Below are some pictures sent to me by Janet Kozak Crosby, her sister Fran took at trip to Markusovce, Slovakia in 1994 and returned with some wonderful pictures of the area.

Markusovce Museum Hornad River Spis Castle Turn off to Leskovany

A great site I found with history and photos of Markusovce can be found at: Markusovce History and Pictures


History of Slovakia

In my search for my families Slovakian roots, I began to study the Slovak Republic's history. Slovakia has an interesting past, until 1993 it existed as a separate state only from the time the Nazis created it in 1939 until it was overtaken in 1945. Earlier in it's history, Slovakia was part of the Great Moravian Empire until the end of the ninth century. It was conquered by the Magyars in the tenth century, and for the next thousand years it was under either Hungarian or Habsburg rule.

Prior to the Great Moravian Empire, Slovakia's history is mingled with that of the Czech lands. Sometime around 500 B.C. Celtic tribes began wandering into the Czech lands. A tribe called the Boii, drew the attention of Rome and the area they settled received the Latin appellation of Boiohemum, later translated into German as Böhmen, English as Bohemia. About the 5th century, during the Migration of Nations, the first Slavic tribes moved into the Slovak and Moravian lowlands and into the Bohemian basin, driving out the Germanic tribes who replaced the Celts. The Slavs were soon followed by the mighty Avars, a tribe of Turko-Tartar origin, who came from present day Hungary. Under the leadership of Samo, a Franconian merchant, the Slavs united crushing the Avars. Samo went on to build the first western Slavic empire. When Samo died around 659 AD the empire fell apart.

From the years 830-907 AD the Great Moravian Empire appeared. It was ruled first by Mojmir I and then Rostislav. They succeed in conquering neighboring lands and the empire spanned across a great deal of Central Europe, including Moravia, Bohemia, Silesia, Slovakia, southeastern Poland, northern Hungary, and parts of eastern Germany. Rostislav was responsible for bringing Christianity to the empire, it was at his request the Byzantine Emperor in Constantinople (and not the pope in Rome) dispatched a mission to Moravia. Two Greek brothers by the names of Cyril and Methodius arrived in Moravia in 863 bringing a Bible translated into Old Church Slavonic, an artificial language based upon a southern Slavic dialect that was readily understood by the different Slav tribes in the empire. For the first time the Slavs had acquired a written language. Unfortunately, Svatopluk, Rostislav's nephew, ended the Old Church Slavonic liturgy when he ousted his uncle and allied himself with the Latin-based Catholic Church.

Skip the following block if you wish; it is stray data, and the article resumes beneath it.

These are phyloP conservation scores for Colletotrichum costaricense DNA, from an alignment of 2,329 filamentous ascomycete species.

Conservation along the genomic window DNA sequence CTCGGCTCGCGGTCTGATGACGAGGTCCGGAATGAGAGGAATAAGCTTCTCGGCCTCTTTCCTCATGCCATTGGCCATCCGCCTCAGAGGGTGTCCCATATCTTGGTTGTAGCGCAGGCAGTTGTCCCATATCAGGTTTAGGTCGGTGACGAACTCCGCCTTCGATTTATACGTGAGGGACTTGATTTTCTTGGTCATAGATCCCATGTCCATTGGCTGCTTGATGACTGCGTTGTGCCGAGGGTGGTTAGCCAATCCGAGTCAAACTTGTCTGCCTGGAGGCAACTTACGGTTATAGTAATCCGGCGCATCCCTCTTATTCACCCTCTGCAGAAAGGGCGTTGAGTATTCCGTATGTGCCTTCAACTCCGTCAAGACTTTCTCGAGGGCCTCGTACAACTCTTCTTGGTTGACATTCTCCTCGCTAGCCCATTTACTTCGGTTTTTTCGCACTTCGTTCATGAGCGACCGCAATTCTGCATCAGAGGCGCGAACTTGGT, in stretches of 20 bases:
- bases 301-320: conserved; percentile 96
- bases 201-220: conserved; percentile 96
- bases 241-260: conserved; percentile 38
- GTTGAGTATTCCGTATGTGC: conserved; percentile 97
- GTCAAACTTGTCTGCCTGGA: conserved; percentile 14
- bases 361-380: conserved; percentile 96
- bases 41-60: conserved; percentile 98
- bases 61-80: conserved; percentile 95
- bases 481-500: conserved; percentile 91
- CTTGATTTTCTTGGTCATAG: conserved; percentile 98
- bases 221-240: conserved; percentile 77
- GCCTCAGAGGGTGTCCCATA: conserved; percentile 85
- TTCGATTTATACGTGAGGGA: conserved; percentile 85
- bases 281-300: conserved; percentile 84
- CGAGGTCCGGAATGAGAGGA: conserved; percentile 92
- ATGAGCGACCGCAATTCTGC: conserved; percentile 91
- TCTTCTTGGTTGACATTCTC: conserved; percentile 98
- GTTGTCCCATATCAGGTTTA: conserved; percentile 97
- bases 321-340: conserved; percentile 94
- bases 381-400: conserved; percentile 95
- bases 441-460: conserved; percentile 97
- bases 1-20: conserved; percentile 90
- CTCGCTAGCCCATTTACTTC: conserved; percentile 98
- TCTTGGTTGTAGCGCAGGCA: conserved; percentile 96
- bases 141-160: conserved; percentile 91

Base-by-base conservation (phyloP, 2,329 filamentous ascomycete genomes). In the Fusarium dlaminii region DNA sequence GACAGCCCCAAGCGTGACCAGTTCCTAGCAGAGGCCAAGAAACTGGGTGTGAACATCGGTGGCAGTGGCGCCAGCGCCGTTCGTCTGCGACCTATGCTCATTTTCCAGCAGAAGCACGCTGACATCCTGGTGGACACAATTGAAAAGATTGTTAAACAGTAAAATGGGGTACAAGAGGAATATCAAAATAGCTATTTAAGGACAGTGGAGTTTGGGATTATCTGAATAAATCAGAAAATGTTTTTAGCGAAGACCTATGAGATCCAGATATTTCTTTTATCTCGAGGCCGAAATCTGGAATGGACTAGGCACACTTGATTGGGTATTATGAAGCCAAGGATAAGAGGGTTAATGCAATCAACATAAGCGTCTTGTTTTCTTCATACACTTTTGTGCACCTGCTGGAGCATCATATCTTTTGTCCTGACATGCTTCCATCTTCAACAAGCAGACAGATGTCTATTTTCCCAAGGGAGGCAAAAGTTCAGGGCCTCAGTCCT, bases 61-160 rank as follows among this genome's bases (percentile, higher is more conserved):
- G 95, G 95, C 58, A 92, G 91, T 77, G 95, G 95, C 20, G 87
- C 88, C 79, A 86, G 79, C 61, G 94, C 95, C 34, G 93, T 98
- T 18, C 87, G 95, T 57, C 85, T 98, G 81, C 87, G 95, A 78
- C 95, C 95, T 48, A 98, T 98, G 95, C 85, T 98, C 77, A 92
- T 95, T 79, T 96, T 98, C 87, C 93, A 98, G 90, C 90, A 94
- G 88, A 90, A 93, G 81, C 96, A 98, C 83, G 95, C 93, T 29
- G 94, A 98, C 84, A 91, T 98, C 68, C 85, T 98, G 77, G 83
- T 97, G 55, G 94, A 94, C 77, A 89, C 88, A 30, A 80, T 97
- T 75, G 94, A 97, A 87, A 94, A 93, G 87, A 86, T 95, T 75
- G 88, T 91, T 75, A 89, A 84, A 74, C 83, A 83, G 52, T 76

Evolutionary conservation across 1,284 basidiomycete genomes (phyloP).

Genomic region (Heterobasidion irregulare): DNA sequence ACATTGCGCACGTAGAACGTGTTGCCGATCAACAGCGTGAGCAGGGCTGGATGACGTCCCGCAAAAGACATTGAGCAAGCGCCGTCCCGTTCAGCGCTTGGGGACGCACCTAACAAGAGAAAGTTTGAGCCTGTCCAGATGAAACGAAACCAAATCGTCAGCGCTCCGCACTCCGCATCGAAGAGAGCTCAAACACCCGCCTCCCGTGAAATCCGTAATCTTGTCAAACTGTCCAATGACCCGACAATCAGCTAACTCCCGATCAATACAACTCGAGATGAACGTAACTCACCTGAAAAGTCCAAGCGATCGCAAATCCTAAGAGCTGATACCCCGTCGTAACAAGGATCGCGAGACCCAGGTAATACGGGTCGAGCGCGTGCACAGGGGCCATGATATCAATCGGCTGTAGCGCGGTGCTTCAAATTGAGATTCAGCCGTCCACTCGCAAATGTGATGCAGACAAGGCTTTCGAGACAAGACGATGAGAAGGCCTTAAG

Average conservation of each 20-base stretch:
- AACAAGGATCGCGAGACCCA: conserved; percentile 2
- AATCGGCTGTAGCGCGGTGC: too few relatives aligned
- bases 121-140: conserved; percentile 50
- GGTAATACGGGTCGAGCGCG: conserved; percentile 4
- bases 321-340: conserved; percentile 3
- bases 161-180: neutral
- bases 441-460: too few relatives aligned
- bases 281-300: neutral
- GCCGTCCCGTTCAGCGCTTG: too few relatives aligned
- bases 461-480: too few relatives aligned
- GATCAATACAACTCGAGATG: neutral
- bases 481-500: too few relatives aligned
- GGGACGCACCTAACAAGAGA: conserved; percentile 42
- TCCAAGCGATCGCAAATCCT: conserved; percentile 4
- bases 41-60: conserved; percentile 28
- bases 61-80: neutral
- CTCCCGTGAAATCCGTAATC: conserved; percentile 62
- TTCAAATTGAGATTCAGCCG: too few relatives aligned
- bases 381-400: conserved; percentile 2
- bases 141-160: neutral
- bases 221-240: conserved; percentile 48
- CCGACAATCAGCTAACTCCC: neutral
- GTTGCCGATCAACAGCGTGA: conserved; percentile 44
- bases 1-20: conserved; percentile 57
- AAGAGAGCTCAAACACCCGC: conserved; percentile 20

The Great Moravian Empire began to break up when it's tribes started squabbling among themselves. The Czechs broke from the empire and swore allegiance to the Eastern Franconia King Arnulph, then the Magyars (Hungarians) invaded in 907 and captured most of Slovakia. The empire crumbled and the stage was set for the next period of Czech and Slovak history. It is here that the Czech and Slovak history depart from each other.

Slovakia having lost its Czech allegiance, was attacked by the Poles from the east and the Magyars from the south. The Magyars had siezed all of Slovakia by 1018 and quickly settled in as warlords over a Slovak peasantry, sealing the fate of Slovakia for the next millennium as a part of the Hungarian Kingdom. In the 13th century Tatar attacks from the east left Slovakia and Hungary in ruins. The Magyars under the Arpad dynasty, regrouped and proceeded to build an economy by inviting German miners, and craftsman to found and develop town in Slovakia such as Banska Bystrica and Levoca.

In 1526 following the Battle of Mohacs, the Hungarian crown was given to the Austrian Hapsburg, Ferdinand I. Ten years later the Ottoman Turks sacked the Hungarian captial of Buda (of the modern day Budapest). The capital status fell to Bratislava, giving Slovakia a much-needed cultural and economic boost. When the Hapsburg and Polish forces expelled the Turks from Buda in 1683, Bratislava lost its capital status, as Buda once again became the seat of Hungarian rule. For the next century, Slovakia remained a land of feudalism in the Hungarian Kingdom, with the Slovaks playing the role of serfs to their Magyar lords.

From 1800-1913 Slovakia was passed by the Industrial Revolution. The country remained mostly agrarian, which kept a Slovak middle class from forming. The 1848 revolution in Central Europe drove the Hapsburgs from the Hungarian Kingdom for a brief period. The Hapsburgs regained Hungary in 1849 with the help of the Russians Tsar's army. During this time serfdom was finally abolished in Slovakia. Despite the abolition of serfdom, the Slovaks remained essentially second-class citizens. Then in 1867, Austria had to submit to a dual monarchy and grant Hungary equal status under the newly-formed Austro-Hungarian Empire. This forced the Slovaks to endure a harsh Magyarization, in which Hungarian alone became the official language in Slovak schools. Additionally, crops began to fail and hunger set in, creating a situation that by 1914, had compelled 20 percent of the Slovak population to emigrate to the United States and Canada.

My family fell among these people who left their homeland searching for a better life. My Great Grandparents John and Susanna Hruby Buksar emigrated to Fayette County Pennsylvania in 1882 and 1889. I can only imagine the struggle they over came and the heartaches they must have felt leaving behind family, knowing they would probably never meet again.

If you've discovered that you have Slovak roots there are several places on the internet you can go to begin your search.

Slovakia - Great Pages with tons of data!

Slovak Republic at Rootsweb

Old Hungary Bookstore -Maps and Books

The Carpatho-Rusyn Database